I followed his gaze and for the first time, I saw a gleaming lock on the door latch. It was locked from the outside. Huh? What did that mean? Perhaps Shyam had gone out himself to get help. Before I could say another word, the bald man put a hand on my shoulder.

“No one lives here. No one has lived here for five years.”

“No, no,” I shook my head. I had heard this about Mumbai. People were so busy in this city they didn’t even know who their neighbours were. “Shyam lives here. Shyam Sharma. His wife just had a baby and he even promised me a box of swee — ”

My voice trailed away. I realized the baby was no longer weeping. I stared at the door and it somehow looked a lot older than I had remembered it. The nameplate had vanished? By this time, a crowd of about a dozen people had gathered. They all nodded knowingly. One of them brought me a stool.

As I stepped on it, I felt like I had been caught up in one of Mumbai’s dreaded showers, only it was cold sweat and not rain drenching my shirt. My intestines had knotted themselves. I already knew what I would find when I peeked through the skylight into my neighbor’s room. Cobwebs. Dust. No furniture. A room that had been abandoned for five years.

My legs went numb and I leaned against the wall for support. No Shyam. No wife. No baby. But I had seen him, talked to him. Was this just a bad dream? I had seen enough horror films for my imagination to provide an answer.

The bald man turned to the gathered crowd. “Chalo, chalo, the show is over. Do you have no work tomorrow? Go back to sleep.”

The people dispersed and the ambulance driver left as well, not before strapping my watch to his own wrist. I tried to protest but speaking required strength I no longer had. The bald man walked me to my door.

“You are not the first person,” he said with some sympathy. “And you will not be the last. It is a very sad story. Shyam used to live in that room with his wife and baby. One day, he came back from work and found his wife to be very ill. He went out to find a doctor but before he came back, she had passed away. Poor man. He found life too hard after that. Drinking. Depression. One amavasya, who knows what demons got into him. He killed the baby and committed suicide.”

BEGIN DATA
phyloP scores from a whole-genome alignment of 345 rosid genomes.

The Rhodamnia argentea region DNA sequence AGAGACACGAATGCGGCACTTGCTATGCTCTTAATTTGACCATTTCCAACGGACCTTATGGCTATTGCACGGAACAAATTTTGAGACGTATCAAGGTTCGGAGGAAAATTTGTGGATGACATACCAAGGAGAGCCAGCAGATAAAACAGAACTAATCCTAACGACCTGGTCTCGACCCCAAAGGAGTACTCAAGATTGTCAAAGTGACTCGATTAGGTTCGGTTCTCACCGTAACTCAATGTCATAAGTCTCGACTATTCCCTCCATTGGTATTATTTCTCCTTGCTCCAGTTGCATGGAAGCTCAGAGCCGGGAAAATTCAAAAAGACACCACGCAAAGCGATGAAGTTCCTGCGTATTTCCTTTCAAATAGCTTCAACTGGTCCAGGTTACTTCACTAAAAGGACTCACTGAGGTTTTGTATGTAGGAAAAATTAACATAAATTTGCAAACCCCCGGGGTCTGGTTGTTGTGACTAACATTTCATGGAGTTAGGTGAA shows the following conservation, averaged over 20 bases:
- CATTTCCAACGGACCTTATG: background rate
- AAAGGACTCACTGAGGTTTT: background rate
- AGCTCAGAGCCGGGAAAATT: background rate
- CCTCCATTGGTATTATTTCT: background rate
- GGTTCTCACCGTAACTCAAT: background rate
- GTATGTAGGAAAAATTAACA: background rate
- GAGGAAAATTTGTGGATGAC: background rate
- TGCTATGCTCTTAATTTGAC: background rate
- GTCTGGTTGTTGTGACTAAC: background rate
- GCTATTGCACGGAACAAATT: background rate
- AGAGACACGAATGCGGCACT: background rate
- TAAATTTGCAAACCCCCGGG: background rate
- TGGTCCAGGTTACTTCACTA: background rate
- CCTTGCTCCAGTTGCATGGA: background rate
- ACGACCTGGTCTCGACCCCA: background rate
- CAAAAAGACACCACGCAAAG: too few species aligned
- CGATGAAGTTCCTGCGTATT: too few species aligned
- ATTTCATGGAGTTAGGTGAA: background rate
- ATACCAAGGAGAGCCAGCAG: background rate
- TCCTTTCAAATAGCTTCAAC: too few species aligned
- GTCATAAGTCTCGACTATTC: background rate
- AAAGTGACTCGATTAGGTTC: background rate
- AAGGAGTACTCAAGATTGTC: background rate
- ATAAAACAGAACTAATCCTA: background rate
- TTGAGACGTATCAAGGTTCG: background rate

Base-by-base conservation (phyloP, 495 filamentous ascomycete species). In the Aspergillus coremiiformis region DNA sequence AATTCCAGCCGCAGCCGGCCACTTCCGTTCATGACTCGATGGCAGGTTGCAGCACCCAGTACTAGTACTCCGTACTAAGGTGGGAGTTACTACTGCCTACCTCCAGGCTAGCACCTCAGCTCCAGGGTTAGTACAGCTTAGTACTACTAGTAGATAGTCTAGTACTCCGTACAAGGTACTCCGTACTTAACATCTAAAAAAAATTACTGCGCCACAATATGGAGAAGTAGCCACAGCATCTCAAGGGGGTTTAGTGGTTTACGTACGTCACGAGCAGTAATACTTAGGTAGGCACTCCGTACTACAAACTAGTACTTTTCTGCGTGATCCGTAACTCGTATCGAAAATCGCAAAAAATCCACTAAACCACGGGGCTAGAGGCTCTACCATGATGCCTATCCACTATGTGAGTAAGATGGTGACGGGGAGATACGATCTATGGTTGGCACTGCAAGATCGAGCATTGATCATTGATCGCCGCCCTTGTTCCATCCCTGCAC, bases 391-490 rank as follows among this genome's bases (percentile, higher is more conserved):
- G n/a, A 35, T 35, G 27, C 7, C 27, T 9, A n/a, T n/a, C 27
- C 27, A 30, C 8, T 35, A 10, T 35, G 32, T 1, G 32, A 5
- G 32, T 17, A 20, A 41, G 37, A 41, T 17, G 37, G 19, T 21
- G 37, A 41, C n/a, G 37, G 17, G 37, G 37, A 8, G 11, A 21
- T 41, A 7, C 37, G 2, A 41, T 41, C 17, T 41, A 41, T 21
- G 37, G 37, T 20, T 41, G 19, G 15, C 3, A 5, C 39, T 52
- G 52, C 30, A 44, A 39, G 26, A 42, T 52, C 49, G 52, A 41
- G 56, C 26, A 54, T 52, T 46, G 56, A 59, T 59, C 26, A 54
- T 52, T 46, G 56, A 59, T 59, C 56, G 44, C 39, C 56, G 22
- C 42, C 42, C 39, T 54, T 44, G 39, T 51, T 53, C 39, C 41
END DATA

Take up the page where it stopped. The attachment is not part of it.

“Th-this building is haunted?” I stuttered. “You know this building is haunted and you still live here?”

“This is Mumbai, bhaiya,” he smiled. “You live where you can. And the rent is now so cheap because of Shyam, who would want to leave?”

The man patted my back and left. Needless to say, I lay awake the rest of the night, imagining knocks, voices and baby cries. I recalled every conversation with Shyam. I had shaken his hand. He was a ghost. A ghost! If I could, I would have left right then but I had already paid that month’s rent in advance and it would take time to find another place.

For the next week, I stayed holed up in my room, too afraid to venture out. I peeked out into the corridor, expecting to see Shyam but he never appeared. But as the days passed, my fear began fading. Shyam’s apparition had never harmed me. He had been pleasant and warm. A good neighbour. I thought of the tragedies that he had suffered and his poor soul trapped in between worlds. I thought of the day he must have struggled to find a doctor for his wife. I had got him an ambulance. Would that help free his soul from the chains that bound him? I hoped it did. He didn’t deserve it. No one deserves it.

I began sleeping soundly and filling in application forms again. For some reason, I felt a surge of confidence. Perhaps helping Shyam had given me some good karma. Well over a month passed since that strange night when I got a call for a promising interview. Deciding to leave nothing to chance, I set my alarm clock well before the prescribed time and just as I was getting out of bed, there was a knock on the door. I pulled it open and peeked outside. No one. Then I looked down. The air I had inhaled wasn’t exhaled for an eternity, for next to my feet was a box of laddoos.

I wish I could tell you I was brave but I’d rather tell you I am still alive. I instantly locked the door shut and pulled out my suitcase. The knots returned. My stomach churned last night’s dinner into vomit. The full set of my belongings only included a few clothes and some utensils. Stuffing them into the bag with the haste of a man who had just seen a ghost, or at least a box of ghost sweets, I emptied the room.

With the benefit of hindsight, I guess it’s possible the kids in the building decided to play a joke on me. In fact, there could be any one of a million perfectly logical explanations. Maybe the sweets were Shyam’s way of thanking me, or fulfilling an old promise. But I didn’t want to know. Curiosity has killed too many cats and there is no need for humans to join in.

That afternoon, I got the job. I never returned to that building again.